World Vision

Mr Timothy Amang-bey, Upper East Regional Manager of World Vision International-Ghana (WVI), has called on chiefs to do more to protect natural resources in their jurisdictions to help bequeath a friendly environment to the next generation.

He said while chiefs are responsible for their subjects, Tindanas as custodians of land believe that their roles were bequeathed to them by their ancestors and needed to be vigilant in protecting the environment.

Mr Amang-bey made the call in an interview with the Ghana News Agency at Tongo in the Talensi District of the Upper East Region after a day’s forum with the chiefs and people of the District.
It was held to deepen understanding on the Farmer Managed Natural Regeneration (FMNR) project.

Farmer Managed Natural Regeneration is a low-cost, sustainable land restoration technique used to combat poverty and hunger among poor subsistence farmers in developing countries by increasing food production and raising wood for domestic purposes including fuel wood for fire.

The Manager condemned the wanton destruction of the environment and mentioned challenges such as bush burning, excessive tree felling for charcoal production as practices contributing to environmental degradation in the district.

He urged traditional authorities to be vigilant in guarding the environment entrusted to them and not shirk their roles.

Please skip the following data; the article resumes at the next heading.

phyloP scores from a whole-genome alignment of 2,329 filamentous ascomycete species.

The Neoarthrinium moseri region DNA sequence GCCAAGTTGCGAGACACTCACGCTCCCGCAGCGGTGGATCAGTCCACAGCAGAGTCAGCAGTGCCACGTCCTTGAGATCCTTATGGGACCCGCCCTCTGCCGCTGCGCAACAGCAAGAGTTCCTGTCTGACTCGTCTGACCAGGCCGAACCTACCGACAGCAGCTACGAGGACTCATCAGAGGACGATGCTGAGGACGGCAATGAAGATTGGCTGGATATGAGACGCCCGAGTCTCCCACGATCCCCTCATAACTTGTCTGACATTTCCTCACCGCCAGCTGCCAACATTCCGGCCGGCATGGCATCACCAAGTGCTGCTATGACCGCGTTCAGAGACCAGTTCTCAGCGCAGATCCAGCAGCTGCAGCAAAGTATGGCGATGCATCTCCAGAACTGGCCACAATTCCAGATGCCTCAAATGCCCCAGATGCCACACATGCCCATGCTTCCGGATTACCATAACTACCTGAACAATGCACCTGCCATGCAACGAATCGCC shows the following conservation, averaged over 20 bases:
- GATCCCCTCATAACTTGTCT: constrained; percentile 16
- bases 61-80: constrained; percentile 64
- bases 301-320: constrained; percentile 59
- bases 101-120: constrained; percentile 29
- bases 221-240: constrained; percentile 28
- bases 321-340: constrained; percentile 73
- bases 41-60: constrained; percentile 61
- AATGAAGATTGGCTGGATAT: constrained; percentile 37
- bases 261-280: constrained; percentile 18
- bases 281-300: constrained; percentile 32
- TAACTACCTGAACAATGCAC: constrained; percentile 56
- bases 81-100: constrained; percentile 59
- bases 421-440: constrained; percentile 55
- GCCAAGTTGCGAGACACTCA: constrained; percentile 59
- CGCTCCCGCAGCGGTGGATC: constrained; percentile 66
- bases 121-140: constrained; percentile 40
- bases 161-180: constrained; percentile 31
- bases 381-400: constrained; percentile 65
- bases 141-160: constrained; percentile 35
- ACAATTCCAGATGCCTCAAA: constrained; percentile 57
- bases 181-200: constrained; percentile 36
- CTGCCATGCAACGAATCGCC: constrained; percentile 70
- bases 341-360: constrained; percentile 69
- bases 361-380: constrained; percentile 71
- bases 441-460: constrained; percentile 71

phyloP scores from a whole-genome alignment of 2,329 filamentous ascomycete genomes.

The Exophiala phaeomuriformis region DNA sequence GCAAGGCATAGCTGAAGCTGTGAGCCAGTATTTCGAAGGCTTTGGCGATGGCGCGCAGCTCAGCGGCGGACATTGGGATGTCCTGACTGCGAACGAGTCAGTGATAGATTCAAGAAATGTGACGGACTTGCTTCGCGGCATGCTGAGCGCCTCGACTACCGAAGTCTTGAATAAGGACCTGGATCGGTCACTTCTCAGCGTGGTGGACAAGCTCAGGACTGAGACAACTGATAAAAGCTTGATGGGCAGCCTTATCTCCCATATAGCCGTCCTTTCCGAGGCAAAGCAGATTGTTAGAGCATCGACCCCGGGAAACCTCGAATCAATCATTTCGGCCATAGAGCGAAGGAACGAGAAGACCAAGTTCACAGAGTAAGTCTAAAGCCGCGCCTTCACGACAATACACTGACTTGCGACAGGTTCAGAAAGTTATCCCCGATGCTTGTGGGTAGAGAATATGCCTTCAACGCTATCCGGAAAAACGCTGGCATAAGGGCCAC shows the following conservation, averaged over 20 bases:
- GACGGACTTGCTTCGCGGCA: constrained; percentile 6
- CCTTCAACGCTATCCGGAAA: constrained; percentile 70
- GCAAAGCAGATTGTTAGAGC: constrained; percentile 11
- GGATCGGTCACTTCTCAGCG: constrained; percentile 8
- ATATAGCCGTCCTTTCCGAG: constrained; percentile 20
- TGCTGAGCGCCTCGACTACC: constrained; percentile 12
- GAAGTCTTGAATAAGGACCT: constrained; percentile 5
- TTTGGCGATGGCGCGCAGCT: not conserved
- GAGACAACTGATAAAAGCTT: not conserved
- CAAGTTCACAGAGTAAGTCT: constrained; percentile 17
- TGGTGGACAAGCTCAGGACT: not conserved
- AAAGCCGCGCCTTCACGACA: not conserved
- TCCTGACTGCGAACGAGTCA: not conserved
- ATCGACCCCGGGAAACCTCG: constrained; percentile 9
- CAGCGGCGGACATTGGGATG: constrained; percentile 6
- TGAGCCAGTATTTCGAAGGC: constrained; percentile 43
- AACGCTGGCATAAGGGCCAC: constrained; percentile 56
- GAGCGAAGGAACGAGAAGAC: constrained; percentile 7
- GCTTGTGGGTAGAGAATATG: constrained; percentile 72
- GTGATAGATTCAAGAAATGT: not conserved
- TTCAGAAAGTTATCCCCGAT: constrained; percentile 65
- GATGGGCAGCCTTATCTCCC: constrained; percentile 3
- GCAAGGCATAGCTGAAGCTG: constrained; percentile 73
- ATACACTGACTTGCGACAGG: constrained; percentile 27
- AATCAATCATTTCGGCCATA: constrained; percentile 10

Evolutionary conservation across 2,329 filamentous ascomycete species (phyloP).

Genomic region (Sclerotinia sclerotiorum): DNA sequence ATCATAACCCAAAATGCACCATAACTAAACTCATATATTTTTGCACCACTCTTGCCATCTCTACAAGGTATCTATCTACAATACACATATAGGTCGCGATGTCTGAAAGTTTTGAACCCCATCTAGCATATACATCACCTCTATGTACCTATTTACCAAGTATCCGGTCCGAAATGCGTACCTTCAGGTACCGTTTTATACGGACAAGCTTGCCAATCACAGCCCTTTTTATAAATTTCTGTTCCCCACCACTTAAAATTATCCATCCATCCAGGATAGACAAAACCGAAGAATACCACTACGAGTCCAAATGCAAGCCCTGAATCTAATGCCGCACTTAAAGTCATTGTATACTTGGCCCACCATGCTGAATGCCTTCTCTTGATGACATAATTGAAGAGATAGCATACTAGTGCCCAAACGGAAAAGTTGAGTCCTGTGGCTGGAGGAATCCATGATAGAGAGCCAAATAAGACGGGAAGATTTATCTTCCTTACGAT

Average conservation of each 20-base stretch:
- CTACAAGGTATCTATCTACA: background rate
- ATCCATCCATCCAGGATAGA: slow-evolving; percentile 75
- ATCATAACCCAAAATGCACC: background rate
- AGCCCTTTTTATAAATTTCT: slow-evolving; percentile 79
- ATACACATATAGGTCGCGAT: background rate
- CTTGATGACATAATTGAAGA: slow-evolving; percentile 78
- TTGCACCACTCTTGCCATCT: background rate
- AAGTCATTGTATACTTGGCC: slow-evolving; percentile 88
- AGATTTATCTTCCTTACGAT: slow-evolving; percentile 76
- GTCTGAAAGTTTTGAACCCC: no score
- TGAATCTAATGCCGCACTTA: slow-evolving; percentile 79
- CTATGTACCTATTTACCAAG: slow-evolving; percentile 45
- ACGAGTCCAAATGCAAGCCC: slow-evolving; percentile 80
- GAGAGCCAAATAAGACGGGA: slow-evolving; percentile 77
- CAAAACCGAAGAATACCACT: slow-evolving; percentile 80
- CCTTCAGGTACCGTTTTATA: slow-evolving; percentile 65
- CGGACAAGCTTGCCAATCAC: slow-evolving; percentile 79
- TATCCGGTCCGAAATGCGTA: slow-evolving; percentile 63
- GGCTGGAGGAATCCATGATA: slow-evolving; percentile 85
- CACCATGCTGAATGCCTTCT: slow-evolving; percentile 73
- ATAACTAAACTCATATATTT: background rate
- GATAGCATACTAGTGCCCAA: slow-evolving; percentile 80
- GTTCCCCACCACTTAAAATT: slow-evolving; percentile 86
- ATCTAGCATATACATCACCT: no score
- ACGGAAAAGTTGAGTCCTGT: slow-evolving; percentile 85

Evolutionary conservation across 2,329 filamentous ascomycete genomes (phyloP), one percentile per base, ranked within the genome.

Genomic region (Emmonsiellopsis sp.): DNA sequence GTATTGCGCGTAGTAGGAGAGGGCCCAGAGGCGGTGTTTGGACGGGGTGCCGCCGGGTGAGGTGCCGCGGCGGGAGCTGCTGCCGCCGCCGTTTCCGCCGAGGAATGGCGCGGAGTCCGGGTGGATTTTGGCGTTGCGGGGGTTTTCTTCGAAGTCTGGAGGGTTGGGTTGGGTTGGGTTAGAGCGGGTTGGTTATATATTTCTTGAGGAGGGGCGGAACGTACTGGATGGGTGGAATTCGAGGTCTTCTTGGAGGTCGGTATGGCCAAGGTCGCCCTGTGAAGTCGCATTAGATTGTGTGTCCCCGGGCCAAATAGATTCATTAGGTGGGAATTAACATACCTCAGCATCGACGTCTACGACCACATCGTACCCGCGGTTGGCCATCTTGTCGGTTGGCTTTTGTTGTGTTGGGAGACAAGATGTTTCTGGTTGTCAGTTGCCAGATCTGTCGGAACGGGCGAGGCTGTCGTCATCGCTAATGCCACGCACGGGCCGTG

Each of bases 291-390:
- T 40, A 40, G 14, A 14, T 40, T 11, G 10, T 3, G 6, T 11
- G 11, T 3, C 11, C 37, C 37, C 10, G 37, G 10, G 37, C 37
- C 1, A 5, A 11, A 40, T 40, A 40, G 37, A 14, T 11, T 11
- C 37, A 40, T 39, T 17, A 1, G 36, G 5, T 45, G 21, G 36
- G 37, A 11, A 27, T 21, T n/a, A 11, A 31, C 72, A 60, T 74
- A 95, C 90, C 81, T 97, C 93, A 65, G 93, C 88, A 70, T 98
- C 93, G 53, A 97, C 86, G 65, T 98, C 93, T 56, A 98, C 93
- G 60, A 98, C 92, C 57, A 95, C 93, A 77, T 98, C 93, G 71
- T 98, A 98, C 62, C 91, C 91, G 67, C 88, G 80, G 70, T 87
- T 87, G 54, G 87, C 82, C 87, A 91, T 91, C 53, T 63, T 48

On FMNR, he urged, the communities not to burn tree shrubs and help protect them to grow.

Mr Smauel Abasiba, Talensi Project Manager for the Farmer Managed Natural Resource project, said the project is aimed at improving household food security and resilience among the people in the district through improvement of environmental conditions, using the FMNR concept.

He said since the inception of the project, it has engaged schools, religious bodies, community leaders, farmers, CBOs on FMNR to address challenges confronting the environment.

He said 57 communities have embraced the concept since its inception in 2009 whilst 1,200 lead farmers have been trained under the project which is now in its third phase and sponsored by the Australian government.

Mr Abasiba said the project has restored 750 hectares of degraded lands, promoted 1,500 hectares FMNR on farmlands and trained 1,200 fire volunteers in fire prevention and control measures as part of its success story.

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